Sidhu resigned about a week after the FBI probe surfaced. Ament pleaded guilty to four federal crimes after cooperating with federal agents in gathering evidence against Sidhu.
In an affidavit, the FBI alleged a consultant close to SOAR engaged in a “fraud scheme.”
The FBI accused the consultant, Jeff Flint, of helping Ament commit fraud against two alleged victims: a mortgage lender, and a marijuana client whom they “solicited funds from … in exchange for influence over a proposed cannabis ordinance in the City of Anaheim.”
Flint is described as “Political Consultant 1” in the FBI document, which identifies him by providing the web address and description of Flint’s lobbying registration with the city and office location.
Flint has denied wrongdoing and taken a leave of absence from his lobbying firm.
Campaign money says a lot about candidates, Balma said.
“Look at who pays,” she said. “Looking at where those donations come from is a big indicator of who they associate with.”
Following the Money
This campaign season, the biggest money – by far – to be put into position for Anaheim’s election is from Disney, which has pumped $1.3 million into SOAR.
O’Neil, in particular, got over $200,000 in ads from SOAR during his 2018 election.
It’s a pattern regularly seen during city council elections.
In 2020, SOAR heavily spent on the campaigns of Councilmen Steve Faessel, Jose Diaz and Valencia – all resort-friendly council members.
[Read: Disney’s $1.5 Million Spending Pits Resort-Friendly Anaheim Council Candidates Against Subsidy Critics]
Several council candidates also have close ties to Disney and its political money vehicle.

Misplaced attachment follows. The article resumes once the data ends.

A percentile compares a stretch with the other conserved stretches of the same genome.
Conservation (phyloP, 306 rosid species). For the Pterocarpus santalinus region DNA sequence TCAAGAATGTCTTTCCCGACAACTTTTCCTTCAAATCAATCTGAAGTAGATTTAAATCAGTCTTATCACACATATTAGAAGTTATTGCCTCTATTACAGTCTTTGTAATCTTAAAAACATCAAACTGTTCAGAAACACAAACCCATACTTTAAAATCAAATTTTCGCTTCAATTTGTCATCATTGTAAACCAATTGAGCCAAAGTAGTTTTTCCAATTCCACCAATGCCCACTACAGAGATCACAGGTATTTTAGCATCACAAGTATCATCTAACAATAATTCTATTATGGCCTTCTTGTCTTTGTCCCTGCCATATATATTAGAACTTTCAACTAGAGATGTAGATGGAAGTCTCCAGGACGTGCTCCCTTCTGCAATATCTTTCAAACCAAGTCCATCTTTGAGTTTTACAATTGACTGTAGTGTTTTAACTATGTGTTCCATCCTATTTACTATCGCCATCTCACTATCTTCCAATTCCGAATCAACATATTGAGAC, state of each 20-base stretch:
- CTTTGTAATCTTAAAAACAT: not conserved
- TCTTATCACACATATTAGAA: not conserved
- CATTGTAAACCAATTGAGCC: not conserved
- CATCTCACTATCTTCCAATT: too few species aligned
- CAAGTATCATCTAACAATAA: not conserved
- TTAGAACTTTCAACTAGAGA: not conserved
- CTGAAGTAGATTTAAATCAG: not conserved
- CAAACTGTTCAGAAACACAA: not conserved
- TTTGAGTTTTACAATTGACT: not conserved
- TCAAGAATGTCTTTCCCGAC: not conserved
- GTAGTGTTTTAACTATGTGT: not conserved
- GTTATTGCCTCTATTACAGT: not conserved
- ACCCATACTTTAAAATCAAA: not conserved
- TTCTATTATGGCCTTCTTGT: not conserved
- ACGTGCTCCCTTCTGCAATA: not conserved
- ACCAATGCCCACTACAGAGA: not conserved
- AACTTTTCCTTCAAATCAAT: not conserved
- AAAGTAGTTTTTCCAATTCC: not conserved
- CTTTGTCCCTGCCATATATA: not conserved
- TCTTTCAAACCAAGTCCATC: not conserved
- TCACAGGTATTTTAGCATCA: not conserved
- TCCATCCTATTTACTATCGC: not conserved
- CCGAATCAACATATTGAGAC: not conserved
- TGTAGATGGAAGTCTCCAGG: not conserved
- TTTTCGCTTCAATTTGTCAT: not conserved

Ma’ae – who was appointed to the council and is now running for election in District 2 – was on SOAR’s advisory board and a group called Anaheim First, which Ament has said was created by the chamber while he was running it.
District 3 candidate Natalie Rubalcava-Garcia works as a top executive at the OC Business Council, a big-business lobbying group whose PAC has received past Disney campaign money destined for Anaheim elections.
Rubalcava-Garcia was appointed to a city commission by Councilman Avelino Valencia, who received $2,500 in campaign money from SOAR in May for his Assembly campaign.
Rubalcava-Garcia raised more than $87,000 between this and last year for her city council campaign, with a maxed out contribution from SOAR last year. And this year, she got maximum donations from the Anaheim police union, several trade unions, a car dealers’ association, and OC’s big-business lobbying group, the OC Business Council.
District 6 candidate Natalie Meeks hasn’t disclosed her campaign finances since she jumped into the race at the last minute. SOAR listed her as a committee donor throughout last year.
She’s also a city planning commission appointee of O’Neil, who received SOAR money last year.
No Resort Money? No Problem
A lack of any apparent resort backing hasn’t stopped other candidates in town from raising their own significant warchests.